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The mechanism is classified in two ways it includes:
Direct Repair Pathway. 2. Indirect Repair Pathway

Direct repair pathway:
It includes supplementing endogenous neurogenesis, DA neuron differentiation (Park et  al. 2012), DA release (Rodriguez-Gomez et al. 2007; Bouchez et al. 2008), striatum reinnervation (Kordower et al. 1995) and neural trails integration (Piccini et al. 2000; Bjorklund et al. 2002).

Indirect repair system through trophic factors: Stem cells express various neurotrophic factors, such as brain-derived neurotrophic factor (BDNF), cerebral dopamine neurotrophic factor (CDNF), nerve growth factor (NGF), or glial-derived neurotrophic factor (GDNF), and facilitate DA neuronal differentiation and maintenance. These passerby effects are mainly likely to result from grafts comprised of NSCs and MSCs (Rafuse et al. 2005; Tolar et al. 2010; Yasuhara et al. 2006; Lu et al. 2003). However, it is still hard to distinguish clearly which pathway shows a dominant role, and, as a result, it is generally assumed that both direct and indirect pathways contribute to the beneficial effects after transplantation

Treatment Efficacy from Patient Perspective:
We need to detect the outcome measures that are meaningful not only to investigators and clinicians but also to patients and for that we will work in partnership with end users in order to safeguard our key outcomes which are related to patient perspective. As a mean, we will early on establish a “user board”. An ultimate challenge is also to explicitly identify/develop tools that imitate real-life challenges (e.g. outdoor mobility) in standardized settings to certify that potential treatment effects translate into “real-world” settings. Pilot tests are then needed well advance of a clinical trial in order to determine the acceptability, probability,and reliability of such assessments. Toobin-depth investigate the patient viewpoint, qualitative methods (e.g. interviews) will be used as a complement to quantitative methods that include both unbiased measures and patient-reported outcomes measures. Taken together, our measurements will hit the difficulty of health condition such as PD by covering both functions, activities of importance in daily life and participation, i.e. “involvement in life situations”(International Classification of Functioning, Disability, and Health, ICF, WHO, 2001)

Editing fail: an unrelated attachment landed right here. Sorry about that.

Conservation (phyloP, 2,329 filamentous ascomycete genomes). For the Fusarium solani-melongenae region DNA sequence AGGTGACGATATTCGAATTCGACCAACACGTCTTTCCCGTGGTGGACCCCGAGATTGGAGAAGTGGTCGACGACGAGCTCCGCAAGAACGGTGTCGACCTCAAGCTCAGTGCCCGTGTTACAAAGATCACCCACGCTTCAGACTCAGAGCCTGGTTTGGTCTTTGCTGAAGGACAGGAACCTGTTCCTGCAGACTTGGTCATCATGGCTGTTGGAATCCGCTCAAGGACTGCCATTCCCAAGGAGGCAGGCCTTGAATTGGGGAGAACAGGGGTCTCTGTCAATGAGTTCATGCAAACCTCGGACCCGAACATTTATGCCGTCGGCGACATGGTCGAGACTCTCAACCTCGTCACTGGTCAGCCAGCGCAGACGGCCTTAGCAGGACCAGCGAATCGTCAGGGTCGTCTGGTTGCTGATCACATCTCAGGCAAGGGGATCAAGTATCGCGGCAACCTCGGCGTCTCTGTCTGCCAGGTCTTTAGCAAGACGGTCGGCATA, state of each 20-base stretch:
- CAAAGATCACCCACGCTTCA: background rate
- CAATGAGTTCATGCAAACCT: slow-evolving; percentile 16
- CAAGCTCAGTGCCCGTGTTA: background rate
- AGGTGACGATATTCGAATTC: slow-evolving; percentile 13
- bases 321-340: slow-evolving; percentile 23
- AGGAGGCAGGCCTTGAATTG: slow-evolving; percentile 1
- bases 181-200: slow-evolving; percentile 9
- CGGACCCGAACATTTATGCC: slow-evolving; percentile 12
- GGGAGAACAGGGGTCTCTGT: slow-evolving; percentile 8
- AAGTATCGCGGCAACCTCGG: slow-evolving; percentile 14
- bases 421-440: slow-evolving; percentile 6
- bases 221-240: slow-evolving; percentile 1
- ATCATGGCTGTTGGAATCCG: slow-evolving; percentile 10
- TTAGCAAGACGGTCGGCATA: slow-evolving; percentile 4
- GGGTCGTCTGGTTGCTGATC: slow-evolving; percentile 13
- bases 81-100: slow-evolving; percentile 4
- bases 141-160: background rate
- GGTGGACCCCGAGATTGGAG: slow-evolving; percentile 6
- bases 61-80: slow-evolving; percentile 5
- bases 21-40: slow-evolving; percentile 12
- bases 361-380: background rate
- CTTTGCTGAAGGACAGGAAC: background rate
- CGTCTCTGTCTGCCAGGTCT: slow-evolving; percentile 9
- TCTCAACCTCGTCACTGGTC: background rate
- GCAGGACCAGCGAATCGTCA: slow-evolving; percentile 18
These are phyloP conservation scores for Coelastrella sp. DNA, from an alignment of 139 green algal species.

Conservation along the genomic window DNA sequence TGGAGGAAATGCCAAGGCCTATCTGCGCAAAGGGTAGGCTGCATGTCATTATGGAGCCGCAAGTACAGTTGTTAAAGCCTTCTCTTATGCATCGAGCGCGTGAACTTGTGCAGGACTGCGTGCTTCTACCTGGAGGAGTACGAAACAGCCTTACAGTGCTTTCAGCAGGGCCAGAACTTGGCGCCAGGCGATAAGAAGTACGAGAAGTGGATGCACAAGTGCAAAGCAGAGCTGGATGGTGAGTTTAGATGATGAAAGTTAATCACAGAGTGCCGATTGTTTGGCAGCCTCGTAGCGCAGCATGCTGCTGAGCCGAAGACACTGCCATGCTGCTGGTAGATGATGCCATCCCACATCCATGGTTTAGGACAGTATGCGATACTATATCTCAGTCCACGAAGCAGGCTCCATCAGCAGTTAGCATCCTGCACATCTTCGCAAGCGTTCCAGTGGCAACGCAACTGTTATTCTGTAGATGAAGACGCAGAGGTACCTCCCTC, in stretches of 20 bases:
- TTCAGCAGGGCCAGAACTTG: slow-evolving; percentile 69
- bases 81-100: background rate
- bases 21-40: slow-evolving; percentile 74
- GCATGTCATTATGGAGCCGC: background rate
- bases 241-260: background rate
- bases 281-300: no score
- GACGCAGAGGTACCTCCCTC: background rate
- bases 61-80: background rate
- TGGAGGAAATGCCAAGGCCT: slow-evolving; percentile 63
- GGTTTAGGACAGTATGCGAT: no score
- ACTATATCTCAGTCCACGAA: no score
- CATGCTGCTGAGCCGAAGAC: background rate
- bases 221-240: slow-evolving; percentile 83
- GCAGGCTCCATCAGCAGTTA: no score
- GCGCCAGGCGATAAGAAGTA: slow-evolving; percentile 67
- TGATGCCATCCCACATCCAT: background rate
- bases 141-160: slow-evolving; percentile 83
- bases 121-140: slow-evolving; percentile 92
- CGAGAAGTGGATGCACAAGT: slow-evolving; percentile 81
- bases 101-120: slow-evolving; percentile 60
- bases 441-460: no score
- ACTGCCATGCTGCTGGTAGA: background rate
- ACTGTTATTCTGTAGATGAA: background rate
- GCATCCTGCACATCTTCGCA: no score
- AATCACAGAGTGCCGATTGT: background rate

From the above theories, it has been concluded that there is still no perfect treatment for Parkinson'sdiseasehas been developing yet. however, the outcomes from the clinical trials have not been proven consistent or convincing. This may be due to a combination of factors, such as patient selection, amount and mode of tissue engraftment and the level of immune-suppression. Moreover, another side effect to be considered is GID. Fortunately, grafted tissues were unaffected by PD progression within 10 years after transplantation, so the treatment of PD with stem cell grafts is still a favorable direction. The major advantage of this strategy is the restorative and trophic abilities of the grafted cells which reach far away from drugs prescribed in a recent practice.

Another thing is the regeneration of dopaminergic neurons and the maintenance of dopamine homeostasis which are important for successfully treating this disease as the patients with PD are greatly affected by the loss of dopaminergic neuron. However, the major problem to developing therapeutic strategies for neurodegenerative diseases is the brain complexity. Due to the reason that the transplanted stem cells can redevelop neurons and glia in an optimal microenvironment and produce neuroprotective molecules, the stem cell therapy has great potential to treat PD as well as other neurodegenerative diseases.

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